Exactly. I love that. I hope more horror films do that, as I’d love that personally.
Can you recall the film or films that ignited your love affair with genre cinema?

When I was younger, I remember two horror films, which really stood out. Both of them stand out because they terrified me. One of them was THE TEXAS CHAINSAW MASSACRE, it was the 2003 version though. I remember being so scared as a kid and I thought though completely illogical, that Leatherface was going to get on a plane from Texas in the States, fly over to the UK, come down my street, find my house, burst into my bedroom and I was going to get obliterated.

Well if  he flew out of Dallas, he might be able to get a direct flight. Though he would need get a new saw at the other end, on duty free perhaps.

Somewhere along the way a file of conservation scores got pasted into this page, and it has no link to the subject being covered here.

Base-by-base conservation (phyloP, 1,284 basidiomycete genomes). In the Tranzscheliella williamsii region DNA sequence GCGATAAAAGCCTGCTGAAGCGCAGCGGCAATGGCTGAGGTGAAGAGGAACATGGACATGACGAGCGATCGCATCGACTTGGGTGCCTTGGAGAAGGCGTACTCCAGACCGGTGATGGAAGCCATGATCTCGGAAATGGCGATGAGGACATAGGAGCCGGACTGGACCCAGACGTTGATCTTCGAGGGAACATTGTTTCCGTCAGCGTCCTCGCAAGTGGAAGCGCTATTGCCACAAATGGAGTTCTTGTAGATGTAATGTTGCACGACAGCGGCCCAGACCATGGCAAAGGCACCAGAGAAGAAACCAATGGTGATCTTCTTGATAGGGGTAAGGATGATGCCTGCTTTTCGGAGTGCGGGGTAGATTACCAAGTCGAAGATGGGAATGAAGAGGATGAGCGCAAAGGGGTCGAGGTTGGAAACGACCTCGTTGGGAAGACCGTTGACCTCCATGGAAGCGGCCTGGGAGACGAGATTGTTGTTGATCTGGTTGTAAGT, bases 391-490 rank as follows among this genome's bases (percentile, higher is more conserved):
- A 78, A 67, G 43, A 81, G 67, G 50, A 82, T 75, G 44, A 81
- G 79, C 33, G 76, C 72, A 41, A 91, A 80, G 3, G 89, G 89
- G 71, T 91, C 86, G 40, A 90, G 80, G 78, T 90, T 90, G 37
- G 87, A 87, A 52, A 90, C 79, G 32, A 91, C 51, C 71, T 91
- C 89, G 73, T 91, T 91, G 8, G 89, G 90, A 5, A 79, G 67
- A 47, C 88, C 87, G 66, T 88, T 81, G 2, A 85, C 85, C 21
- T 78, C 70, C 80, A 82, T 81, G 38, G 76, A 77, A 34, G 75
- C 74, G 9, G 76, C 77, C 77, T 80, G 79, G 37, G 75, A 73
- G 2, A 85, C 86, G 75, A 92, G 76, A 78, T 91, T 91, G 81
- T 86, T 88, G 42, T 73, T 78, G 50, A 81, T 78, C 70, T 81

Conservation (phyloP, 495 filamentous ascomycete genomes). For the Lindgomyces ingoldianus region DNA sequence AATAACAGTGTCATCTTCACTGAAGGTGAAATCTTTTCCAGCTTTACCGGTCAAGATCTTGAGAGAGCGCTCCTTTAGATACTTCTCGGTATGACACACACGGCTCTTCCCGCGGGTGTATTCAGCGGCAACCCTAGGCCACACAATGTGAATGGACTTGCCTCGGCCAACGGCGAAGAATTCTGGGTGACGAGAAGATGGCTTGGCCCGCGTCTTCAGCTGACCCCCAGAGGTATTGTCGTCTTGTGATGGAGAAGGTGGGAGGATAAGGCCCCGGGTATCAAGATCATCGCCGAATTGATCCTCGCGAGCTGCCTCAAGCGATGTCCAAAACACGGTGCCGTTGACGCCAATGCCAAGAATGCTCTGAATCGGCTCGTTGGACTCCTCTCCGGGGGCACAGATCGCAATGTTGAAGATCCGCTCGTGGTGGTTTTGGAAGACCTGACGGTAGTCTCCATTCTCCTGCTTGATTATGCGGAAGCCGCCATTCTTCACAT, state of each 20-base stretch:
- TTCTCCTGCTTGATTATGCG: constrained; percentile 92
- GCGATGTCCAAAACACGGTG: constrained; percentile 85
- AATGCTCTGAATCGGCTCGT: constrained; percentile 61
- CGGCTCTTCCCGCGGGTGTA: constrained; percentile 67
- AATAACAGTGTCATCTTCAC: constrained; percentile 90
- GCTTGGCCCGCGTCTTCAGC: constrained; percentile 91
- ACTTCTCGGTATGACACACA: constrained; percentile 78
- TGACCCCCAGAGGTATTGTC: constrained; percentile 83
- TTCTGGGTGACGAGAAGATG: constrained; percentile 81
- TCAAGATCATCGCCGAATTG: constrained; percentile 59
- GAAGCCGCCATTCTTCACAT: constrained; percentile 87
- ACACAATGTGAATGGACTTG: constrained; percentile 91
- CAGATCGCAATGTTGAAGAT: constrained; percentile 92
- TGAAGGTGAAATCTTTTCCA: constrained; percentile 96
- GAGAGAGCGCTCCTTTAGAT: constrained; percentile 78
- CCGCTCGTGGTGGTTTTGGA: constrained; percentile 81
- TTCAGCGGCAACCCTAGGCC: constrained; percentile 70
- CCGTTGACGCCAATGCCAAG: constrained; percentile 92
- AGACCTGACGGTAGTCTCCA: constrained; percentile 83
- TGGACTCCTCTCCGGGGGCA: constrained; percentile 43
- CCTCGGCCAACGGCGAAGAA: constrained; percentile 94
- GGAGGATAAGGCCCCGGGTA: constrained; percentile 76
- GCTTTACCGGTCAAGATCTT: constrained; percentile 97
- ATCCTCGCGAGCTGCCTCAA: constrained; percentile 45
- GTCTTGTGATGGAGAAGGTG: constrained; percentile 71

Yes [laughs]. So that was one which is kind of like really deep-rooted, one of my favourites. And of course Chucky. I found Chucky really scary. Even though looking at him now, he’s more just fun but he actually has a really scary look to him. I remember that terrifying me as a kid and my mum had loads of these porcelain dolls all over the place and I remember having to go up the stairs and just seeing these little heads staring at me. I think I may have broken a few of them.

If you think back to the early-nineties, despite the odd wisecrack, Chucky was a menacing character. So far as CHILD’S PLAY 3 was used as the scapegoat to the horrific and tragic James Bulger case. Whereas now he’s so ingrained in pop-culture that he’s comical and beloved. It’s incredible what thirty-odd years and a never-ending franchise can do to something once feared.